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Coral Bleaching Caught on Camera

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Coral researchers have for the first time captured the specific behaviour of a coral as it’s bleaching.

The team from Queensland University of Technology used a clever combination of microscope, digital camera and smart tablet to record close-up, detailed time-lapse videos of a coral species’ physical reaction to heat stress, showing evidence for the first time that it employs pulsed inflation.

To simulate rising sea surface temperatures, researchers Brett Lewis and Dr Luke Nothdurft from QUT’s marine facility in the School of Earth, Environmental and Biological Sciences placed solitary corals, Heliofungia actiniformis, into controlled aquaria, before heating the water up.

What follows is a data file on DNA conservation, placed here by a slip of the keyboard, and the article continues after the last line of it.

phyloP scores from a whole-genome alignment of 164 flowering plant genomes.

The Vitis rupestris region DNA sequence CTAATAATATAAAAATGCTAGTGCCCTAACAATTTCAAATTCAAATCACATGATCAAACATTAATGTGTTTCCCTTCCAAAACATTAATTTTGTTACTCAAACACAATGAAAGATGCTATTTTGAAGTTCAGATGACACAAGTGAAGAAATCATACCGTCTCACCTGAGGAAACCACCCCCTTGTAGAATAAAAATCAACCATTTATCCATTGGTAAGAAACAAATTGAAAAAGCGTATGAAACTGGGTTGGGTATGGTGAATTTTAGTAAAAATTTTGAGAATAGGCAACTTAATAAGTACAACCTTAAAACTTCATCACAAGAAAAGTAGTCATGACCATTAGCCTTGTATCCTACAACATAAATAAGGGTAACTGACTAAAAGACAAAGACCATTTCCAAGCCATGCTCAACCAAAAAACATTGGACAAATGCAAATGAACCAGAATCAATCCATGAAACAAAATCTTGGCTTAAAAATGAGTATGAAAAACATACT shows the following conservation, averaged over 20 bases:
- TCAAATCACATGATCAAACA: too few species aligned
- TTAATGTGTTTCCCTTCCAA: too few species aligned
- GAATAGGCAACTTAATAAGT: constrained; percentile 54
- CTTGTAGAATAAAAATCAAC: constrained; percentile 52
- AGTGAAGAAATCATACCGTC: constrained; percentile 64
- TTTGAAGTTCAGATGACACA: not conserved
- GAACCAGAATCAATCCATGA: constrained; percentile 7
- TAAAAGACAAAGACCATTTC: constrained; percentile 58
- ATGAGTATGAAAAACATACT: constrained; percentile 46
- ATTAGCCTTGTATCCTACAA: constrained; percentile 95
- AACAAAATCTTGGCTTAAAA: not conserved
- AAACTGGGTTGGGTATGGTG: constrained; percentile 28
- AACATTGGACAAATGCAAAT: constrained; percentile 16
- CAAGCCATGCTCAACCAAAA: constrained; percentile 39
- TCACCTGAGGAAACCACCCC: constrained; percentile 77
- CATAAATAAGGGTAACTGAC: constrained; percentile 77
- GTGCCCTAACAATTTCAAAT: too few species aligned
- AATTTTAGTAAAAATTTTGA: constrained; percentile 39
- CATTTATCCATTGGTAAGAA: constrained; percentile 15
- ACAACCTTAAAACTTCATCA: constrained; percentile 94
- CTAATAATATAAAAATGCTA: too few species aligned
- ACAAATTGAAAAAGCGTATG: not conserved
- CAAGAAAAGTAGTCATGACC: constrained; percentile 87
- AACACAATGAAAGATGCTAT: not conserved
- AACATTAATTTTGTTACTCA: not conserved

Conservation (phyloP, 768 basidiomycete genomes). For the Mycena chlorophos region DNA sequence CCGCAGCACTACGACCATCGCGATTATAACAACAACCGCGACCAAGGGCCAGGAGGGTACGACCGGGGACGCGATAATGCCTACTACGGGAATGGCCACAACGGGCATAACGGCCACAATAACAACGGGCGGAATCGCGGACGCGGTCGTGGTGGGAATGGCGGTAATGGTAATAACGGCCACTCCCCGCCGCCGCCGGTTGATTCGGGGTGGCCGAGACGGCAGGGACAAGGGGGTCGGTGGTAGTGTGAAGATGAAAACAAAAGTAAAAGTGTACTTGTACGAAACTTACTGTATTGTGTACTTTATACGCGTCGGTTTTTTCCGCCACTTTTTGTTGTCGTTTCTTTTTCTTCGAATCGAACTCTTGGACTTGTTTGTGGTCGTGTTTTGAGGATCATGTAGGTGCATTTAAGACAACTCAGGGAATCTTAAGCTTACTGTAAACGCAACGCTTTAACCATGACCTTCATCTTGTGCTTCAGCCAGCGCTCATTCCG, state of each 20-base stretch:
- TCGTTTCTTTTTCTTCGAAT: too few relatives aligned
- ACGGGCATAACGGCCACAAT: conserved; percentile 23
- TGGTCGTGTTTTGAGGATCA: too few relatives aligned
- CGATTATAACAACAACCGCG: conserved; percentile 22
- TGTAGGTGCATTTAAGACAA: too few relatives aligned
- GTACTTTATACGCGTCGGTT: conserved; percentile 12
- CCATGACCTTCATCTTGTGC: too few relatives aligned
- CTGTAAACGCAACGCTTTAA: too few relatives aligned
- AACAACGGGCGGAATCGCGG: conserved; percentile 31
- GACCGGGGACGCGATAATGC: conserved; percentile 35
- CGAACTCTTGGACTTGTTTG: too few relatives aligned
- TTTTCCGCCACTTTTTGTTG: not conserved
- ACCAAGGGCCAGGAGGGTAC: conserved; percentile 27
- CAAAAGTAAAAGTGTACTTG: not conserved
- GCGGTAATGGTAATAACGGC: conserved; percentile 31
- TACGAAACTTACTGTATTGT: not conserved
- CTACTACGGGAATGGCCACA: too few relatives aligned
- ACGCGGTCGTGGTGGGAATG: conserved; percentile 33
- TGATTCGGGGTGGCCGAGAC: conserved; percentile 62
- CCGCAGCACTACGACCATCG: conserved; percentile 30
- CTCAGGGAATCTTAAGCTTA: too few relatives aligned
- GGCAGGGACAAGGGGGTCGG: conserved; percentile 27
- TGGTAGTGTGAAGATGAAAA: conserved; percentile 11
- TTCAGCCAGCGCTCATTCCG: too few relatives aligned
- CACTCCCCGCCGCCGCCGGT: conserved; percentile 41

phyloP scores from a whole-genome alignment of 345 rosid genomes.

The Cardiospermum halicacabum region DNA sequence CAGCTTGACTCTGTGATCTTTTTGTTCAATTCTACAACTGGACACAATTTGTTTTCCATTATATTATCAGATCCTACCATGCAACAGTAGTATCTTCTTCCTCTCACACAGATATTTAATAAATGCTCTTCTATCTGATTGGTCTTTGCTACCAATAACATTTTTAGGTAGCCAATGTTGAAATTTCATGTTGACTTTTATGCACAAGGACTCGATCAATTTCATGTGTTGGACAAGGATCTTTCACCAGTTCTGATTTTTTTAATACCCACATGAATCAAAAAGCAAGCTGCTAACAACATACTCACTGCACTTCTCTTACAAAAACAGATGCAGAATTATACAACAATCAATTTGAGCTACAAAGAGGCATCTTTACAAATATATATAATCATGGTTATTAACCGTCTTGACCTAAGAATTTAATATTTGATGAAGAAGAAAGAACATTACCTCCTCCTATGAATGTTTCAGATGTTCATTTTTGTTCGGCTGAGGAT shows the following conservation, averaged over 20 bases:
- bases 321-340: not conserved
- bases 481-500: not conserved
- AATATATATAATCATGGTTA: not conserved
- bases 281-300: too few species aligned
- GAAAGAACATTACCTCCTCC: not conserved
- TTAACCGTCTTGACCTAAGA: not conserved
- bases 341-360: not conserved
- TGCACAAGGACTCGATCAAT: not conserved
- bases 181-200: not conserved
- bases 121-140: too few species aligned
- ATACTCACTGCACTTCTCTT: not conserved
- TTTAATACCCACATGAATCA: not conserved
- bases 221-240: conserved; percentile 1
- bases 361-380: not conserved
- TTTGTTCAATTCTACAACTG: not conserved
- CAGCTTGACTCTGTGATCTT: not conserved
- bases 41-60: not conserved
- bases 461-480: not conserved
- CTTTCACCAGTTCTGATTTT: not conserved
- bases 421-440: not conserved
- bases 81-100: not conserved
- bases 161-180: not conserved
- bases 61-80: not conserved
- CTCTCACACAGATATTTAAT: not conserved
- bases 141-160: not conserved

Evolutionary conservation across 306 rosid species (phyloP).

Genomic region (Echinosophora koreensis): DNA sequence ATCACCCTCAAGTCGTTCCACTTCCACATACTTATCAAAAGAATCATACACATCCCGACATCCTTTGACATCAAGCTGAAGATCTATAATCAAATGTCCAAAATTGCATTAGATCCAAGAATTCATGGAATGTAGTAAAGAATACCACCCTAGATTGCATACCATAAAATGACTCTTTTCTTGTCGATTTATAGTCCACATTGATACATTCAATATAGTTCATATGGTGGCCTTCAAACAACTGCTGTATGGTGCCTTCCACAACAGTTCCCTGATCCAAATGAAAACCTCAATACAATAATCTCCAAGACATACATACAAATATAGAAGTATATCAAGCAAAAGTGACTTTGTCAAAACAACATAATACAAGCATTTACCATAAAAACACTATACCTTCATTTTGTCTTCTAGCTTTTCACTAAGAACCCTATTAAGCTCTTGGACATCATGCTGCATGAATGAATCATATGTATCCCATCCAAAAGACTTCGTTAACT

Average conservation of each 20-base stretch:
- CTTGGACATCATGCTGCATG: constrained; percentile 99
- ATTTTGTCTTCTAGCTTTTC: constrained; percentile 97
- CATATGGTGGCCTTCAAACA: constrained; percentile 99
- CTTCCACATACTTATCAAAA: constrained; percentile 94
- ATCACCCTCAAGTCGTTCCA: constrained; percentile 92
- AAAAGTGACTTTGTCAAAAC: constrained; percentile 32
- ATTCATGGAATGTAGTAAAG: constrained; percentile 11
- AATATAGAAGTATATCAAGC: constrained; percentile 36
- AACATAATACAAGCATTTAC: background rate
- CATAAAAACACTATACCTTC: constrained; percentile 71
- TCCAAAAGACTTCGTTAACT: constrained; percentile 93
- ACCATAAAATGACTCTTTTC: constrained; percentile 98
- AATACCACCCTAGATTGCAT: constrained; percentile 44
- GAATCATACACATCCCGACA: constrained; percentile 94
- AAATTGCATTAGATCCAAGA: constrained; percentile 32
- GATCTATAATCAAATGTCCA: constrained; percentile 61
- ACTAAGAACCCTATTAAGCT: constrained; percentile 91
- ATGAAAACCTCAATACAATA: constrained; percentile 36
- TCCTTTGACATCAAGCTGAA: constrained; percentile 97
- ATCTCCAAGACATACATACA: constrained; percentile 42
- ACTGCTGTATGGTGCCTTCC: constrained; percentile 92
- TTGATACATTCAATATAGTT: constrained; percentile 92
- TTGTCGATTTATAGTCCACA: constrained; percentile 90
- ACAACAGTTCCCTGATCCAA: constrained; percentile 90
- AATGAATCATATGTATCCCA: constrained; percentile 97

Their resulting videos, described in the peer-reviewed Coral Reefs, show the unhappy corals belching Symbiodinium, tiny algae cells that live within coral tissue and give corals their vibrant colours.

“What’s really interesting is just how quickly and violently the coral forcefully evicted its resident symbionts," said Mr Lewis, from QUT’s Science and Engineering Faculty.

“The H. actiniformis began ejecting the symbionts within the first two hours of us raising the water temperature of the system.”

Mr Lewis said previous studied had...

The full text of this article can be purchased from Informit.